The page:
“Are you coming to see the thunder bunnies?”
“I think I’ve heard of them. What kind of music do they play?”
If Jack hadn’t been so cool, he would have known they weren’t a band. Being oblivious to pop culture was very in just then and he was just that way anyway. He didn’t know when the cool came. He wouldn’t miss it when it left.
Coolness had been uninvited. It confused him. A puzzle, but not one worth solving.
“God, you are just too much,” Micky said, irritation and awe measured equal.
His unaffected obliviousness, anxiety about odd things, and cool all stuck around.
Coincidentally, so did the thunder bunnies.
So, ten years later, Martha McCool (not her real name) invited him. “Hey, Jack. You wanna come see the thunder bunnies?”
“They’re still around? No one ever did tell me what they were. Except not a band.”
“They defy simple explanation. Like you.”
Jack hated things like him. Especially and specifically himself.
He rolled over and she attacked his naked back with skritches and kisses.
“So you’ll go?”
Of course he’d go. In his own way, he loved Martha. A dozen yuppie houses so similar you couldn’t tell them apart, but there was something about her and all the other people he’d loved over the years.
In the stands at the San Quentin stadium, Jack and Martha awaited the event. Jack caught admiring glances. He thought they might be staring at Martha until she went to the restroom and the stares continued.
It reminded him of Micky. Why had a man like Micky loved Jack? A man who could think of his lovers as identical houses with something almost unnoticeablely special to them.
The pre-show bored Jack. Some of the music was alright, but the magic show disappointed them both. Jack grew anxious, worried he wouldn’t feel obligated to even fake amusement for Martha’s sake when the time came.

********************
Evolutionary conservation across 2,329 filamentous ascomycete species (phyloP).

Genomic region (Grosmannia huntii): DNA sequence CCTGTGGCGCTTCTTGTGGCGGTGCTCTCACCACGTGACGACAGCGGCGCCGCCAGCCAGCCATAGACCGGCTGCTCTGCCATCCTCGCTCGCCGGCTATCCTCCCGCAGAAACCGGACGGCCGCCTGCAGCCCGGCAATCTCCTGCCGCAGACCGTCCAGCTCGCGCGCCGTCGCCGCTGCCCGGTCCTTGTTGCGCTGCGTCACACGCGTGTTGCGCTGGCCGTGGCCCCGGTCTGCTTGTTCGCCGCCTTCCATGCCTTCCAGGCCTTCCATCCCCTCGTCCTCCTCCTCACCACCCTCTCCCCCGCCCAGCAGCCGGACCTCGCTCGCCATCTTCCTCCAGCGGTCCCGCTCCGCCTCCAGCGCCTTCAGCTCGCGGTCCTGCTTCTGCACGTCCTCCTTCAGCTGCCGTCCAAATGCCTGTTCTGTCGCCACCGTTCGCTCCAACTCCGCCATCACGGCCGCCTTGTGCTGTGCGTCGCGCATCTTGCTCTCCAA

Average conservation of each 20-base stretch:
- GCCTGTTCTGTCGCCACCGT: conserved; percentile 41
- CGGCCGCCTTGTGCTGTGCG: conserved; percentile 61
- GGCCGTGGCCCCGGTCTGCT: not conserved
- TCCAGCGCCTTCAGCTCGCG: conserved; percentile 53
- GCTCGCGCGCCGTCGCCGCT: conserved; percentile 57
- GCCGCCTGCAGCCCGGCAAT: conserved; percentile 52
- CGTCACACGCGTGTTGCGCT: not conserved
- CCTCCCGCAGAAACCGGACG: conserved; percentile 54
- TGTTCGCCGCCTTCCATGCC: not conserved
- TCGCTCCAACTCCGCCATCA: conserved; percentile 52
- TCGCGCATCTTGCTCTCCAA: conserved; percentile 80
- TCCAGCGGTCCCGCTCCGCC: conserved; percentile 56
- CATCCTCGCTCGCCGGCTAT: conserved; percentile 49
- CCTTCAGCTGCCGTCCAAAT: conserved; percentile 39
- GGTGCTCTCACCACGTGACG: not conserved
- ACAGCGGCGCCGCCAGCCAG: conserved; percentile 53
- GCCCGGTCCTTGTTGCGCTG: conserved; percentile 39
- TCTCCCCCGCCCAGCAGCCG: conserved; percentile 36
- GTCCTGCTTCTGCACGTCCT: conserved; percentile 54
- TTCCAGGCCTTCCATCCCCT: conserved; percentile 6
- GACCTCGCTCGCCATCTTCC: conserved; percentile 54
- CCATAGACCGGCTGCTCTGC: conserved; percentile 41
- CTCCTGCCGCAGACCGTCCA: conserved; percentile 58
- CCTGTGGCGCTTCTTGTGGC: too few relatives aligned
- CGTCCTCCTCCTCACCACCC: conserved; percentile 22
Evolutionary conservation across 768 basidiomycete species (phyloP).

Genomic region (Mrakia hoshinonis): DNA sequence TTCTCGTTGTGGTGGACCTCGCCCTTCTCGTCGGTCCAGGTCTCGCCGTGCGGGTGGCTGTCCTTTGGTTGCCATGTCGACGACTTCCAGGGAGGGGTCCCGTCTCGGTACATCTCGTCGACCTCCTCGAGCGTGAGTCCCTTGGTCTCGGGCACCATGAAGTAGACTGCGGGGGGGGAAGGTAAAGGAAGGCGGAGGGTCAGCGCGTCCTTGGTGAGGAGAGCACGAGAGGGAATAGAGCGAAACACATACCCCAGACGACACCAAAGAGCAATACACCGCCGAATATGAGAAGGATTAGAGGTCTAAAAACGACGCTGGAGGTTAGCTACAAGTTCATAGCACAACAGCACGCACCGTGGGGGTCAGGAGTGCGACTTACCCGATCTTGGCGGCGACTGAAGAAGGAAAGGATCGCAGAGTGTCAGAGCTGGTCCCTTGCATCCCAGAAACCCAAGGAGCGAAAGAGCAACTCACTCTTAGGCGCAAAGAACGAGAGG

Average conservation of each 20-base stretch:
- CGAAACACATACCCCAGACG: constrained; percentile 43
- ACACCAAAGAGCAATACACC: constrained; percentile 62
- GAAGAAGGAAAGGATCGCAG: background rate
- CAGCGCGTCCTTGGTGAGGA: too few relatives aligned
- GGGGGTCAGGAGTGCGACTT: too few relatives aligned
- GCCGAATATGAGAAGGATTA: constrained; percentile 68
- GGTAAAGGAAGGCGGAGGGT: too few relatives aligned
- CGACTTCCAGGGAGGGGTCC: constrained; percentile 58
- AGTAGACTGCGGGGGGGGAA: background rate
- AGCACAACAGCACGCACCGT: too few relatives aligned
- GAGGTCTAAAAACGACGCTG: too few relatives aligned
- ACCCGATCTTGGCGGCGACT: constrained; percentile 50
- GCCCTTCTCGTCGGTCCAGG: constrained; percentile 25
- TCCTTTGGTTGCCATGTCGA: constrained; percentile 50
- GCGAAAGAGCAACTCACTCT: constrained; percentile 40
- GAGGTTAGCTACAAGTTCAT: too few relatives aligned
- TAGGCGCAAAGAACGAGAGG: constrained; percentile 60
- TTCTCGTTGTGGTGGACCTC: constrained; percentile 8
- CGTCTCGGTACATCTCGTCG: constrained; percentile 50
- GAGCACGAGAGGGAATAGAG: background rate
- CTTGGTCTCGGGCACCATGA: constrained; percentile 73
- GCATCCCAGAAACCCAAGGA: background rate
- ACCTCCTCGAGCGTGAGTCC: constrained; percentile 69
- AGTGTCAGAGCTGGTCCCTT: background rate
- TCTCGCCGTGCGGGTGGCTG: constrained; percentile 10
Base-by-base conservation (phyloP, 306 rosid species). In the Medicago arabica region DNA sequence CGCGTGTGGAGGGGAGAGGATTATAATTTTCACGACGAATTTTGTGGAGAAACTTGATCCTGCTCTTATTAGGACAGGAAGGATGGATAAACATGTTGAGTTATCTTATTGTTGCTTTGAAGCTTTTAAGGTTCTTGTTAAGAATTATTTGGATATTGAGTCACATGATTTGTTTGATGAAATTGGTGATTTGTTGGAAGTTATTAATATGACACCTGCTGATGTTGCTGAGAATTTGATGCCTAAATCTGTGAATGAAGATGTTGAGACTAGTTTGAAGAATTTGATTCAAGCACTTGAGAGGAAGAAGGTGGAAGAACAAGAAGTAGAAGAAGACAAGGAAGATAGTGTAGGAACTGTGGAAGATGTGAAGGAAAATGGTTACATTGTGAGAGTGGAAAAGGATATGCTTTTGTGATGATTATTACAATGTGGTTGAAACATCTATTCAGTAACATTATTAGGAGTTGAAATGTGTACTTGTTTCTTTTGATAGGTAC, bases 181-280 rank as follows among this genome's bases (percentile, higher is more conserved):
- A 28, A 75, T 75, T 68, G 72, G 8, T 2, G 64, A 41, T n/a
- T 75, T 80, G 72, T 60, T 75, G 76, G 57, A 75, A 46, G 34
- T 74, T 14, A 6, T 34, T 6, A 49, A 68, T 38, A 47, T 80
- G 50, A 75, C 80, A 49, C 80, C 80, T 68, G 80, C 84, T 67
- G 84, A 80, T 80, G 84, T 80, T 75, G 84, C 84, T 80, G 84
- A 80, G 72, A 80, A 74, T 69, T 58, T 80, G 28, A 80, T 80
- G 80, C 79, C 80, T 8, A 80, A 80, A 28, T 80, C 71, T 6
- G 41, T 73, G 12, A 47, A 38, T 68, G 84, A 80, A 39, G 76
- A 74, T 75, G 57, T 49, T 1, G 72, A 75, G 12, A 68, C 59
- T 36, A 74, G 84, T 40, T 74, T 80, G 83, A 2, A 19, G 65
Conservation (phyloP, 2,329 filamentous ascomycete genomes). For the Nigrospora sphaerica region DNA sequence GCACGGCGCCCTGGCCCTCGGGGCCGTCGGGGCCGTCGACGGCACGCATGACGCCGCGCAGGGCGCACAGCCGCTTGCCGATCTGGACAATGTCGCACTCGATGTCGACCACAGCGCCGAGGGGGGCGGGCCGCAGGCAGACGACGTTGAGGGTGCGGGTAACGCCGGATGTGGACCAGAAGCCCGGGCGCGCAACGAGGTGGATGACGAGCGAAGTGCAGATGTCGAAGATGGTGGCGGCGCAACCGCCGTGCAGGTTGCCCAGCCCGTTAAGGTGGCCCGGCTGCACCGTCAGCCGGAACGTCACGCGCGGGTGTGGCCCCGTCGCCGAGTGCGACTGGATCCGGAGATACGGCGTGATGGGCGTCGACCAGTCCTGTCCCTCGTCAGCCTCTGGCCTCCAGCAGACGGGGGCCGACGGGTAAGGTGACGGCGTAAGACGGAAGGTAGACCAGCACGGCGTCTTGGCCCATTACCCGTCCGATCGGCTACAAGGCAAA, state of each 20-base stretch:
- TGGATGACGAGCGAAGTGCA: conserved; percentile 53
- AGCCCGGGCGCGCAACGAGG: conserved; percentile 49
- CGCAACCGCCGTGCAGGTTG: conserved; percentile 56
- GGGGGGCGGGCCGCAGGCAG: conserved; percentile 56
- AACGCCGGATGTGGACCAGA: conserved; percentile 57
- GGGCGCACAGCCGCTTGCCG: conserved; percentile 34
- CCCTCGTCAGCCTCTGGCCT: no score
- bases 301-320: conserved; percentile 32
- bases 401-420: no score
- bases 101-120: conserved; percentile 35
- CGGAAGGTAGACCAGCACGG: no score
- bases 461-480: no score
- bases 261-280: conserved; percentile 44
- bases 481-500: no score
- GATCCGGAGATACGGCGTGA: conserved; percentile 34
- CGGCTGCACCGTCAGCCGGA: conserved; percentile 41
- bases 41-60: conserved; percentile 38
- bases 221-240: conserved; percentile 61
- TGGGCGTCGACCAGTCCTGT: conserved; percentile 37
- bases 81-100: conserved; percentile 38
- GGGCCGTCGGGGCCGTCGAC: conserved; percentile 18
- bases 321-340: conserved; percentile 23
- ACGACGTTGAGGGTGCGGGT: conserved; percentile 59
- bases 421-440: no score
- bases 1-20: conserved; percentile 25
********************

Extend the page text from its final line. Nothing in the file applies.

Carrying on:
A hush washed across the audience.
He felt the anticipation leak off the audience like razor-lined kite wire. The stadium lights dimmed and the PA played an ominous throb of bass. The only light in the place came from a few people turning of their mobiles.
The main lights flicked on and the bass cut out. The stadium barely bore the silence.
Jack wondered what they meant him to see. The whole place stood motionless. He could just barely see the wind whip little dust balls on the dry clay dirt.
The little dust clouds grew. They chased one another across the stadium floor, crackling in the quiet.
Soon, the clouds grew large, but they maintained the perilous speed. The crackling grew deep and penetrating.
A cloud chased through the seats opposite Jack and Martha’s. The audience on that side ducked low and screeched.
Jack fought the urge to ask Martha what was going on. A murmur bubbled out of him, but even he couldn’t tell what he’d said. The clouds shrunk a little, but oscillated more rapidly and loudly. Jack could feel their vibration through his lungs and all the dust, smoke, and pollen of thirty years was shook loose and drifted toward his diaphragm.
The bunnies purred and chased all over. Jack’s intestines growled when they passed. It felt like dying and everyone joined in the sweet tantalizing misery.
“Well, what did you think?” Martha asked.
“I don’t really know yet.”
“I figured you’d say that.”
But he had a pretty good idea of what he thought about it. People loved the thunder bunnies for the same reason they liked him. They felt something. It didn’t have to be pleasant, and it wasn’t. It’s just you could feel it.